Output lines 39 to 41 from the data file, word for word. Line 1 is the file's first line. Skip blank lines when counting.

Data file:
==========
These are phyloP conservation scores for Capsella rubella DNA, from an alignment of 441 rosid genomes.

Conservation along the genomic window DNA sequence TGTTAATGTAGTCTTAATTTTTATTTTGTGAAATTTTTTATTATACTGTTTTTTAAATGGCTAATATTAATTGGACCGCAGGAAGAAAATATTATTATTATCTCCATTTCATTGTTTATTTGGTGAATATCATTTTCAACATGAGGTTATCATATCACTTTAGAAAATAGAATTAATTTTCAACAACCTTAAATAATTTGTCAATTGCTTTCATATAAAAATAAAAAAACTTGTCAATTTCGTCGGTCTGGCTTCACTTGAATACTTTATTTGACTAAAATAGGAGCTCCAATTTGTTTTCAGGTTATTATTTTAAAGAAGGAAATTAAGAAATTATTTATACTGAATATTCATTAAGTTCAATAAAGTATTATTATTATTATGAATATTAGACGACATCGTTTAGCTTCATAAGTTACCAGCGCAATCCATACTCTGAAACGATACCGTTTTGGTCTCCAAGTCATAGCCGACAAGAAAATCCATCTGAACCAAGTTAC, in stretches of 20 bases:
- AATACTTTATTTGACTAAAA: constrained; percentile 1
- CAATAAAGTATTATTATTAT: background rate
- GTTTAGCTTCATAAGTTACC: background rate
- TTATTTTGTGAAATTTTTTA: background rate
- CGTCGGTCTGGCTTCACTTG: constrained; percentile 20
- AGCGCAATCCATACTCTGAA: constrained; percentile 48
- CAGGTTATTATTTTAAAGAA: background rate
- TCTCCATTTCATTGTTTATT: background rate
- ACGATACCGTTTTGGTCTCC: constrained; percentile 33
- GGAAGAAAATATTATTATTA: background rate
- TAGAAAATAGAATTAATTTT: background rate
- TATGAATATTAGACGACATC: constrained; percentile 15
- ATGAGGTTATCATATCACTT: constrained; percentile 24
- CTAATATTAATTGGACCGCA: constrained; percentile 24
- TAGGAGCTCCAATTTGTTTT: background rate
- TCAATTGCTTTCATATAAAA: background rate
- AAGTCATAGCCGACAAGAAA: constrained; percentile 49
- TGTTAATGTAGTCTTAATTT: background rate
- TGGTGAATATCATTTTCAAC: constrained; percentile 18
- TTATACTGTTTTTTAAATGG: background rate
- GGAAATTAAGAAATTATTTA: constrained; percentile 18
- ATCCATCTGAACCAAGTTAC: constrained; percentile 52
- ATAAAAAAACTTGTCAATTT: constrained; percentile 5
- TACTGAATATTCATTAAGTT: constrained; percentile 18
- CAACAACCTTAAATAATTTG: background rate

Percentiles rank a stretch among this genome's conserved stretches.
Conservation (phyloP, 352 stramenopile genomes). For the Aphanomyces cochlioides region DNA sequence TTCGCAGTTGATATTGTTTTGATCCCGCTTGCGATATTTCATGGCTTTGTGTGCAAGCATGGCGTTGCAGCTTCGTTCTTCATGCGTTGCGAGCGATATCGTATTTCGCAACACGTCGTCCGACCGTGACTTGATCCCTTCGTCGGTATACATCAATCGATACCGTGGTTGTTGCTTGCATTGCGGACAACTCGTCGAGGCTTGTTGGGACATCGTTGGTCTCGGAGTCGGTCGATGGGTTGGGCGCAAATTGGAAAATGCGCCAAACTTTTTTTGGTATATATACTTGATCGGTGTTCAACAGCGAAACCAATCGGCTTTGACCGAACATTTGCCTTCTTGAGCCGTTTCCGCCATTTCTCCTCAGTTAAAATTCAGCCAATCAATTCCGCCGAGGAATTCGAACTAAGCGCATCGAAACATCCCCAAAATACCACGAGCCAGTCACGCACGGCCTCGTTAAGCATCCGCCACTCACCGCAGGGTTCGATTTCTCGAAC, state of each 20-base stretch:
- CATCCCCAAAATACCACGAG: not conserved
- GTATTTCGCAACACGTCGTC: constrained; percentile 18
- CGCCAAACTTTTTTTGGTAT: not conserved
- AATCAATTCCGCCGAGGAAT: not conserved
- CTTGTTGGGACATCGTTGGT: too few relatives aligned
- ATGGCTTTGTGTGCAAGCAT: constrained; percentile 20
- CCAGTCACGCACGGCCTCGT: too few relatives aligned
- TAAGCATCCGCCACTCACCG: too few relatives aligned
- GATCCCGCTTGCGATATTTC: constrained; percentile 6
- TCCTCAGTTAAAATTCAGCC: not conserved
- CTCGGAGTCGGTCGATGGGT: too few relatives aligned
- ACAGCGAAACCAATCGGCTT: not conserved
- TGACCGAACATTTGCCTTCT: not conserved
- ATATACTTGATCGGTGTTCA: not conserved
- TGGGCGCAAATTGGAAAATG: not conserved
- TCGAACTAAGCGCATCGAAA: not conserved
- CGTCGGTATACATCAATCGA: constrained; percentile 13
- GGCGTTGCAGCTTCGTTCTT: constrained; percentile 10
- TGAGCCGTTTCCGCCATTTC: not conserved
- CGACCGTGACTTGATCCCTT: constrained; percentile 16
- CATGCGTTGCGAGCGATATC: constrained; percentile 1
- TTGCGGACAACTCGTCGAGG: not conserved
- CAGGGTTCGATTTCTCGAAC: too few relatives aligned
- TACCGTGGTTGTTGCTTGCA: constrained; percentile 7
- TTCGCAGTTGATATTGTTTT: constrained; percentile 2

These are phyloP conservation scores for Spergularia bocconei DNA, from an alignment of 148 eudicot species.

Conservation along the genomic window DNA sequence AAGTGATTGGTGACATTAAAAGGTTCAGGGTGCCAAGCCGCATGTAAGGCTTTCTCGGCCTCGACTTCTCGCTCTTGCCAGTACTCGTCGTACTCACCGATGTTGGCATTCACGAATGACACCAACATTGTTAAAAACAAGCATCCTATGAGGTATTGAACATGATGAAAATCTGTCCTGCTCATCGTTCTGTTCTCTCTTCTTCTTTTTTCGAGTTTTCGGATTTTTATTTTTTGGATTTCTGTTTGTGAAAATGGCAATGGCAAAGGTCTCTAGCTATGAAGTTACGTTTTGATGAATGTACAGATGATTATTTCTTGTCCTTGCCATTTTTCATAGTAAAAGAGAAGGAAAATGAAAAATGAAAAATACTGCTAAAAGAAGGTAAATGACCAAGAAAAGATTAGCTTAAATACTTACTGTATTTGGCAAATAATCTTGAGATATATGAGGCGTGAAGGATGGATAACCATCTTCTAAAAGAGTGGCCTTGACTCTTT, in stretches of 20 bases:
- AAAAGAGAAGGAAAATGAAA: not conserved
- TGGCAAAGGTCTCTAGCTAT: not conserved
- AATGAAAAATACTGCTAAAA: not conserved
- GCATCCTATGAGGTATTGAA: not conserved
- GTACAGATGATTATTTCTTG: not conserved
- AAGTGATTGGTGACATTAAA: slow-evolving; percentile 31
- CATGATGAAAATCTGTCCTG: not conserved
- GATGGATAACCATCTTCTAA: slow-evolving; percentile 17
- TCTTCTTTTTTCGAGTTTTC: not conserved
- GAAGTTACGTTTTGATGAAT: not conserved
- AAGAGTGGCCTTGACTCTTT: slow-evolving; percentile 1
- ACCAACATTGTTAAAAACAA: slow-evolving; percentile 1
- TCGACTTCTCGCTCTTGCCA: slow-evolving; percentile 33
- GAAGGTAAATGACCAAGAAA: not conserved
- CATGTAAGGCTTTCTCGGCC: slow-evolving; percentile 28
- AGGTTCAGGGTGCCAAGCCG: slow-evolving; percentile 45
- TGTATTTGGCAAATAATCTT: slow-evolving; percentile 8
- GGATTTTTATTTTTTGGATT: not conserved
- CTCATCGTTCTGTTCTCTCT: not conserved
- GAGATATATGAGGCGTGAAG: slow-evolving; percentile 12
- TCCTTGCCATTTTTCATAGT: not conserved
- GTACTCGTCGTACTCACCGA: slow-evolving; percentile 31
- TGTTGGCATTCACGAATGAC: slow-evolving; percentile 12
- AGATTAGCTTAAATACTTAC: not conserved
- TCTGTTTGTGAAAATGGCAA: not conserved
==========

- TCCTCAGTTAAAATTCAGCC: not conserved
- CTCGGAGTCGGTCGATGGGT: too few relatives aligned
- ACAGCGAAACCAATCGGCTT: not conserved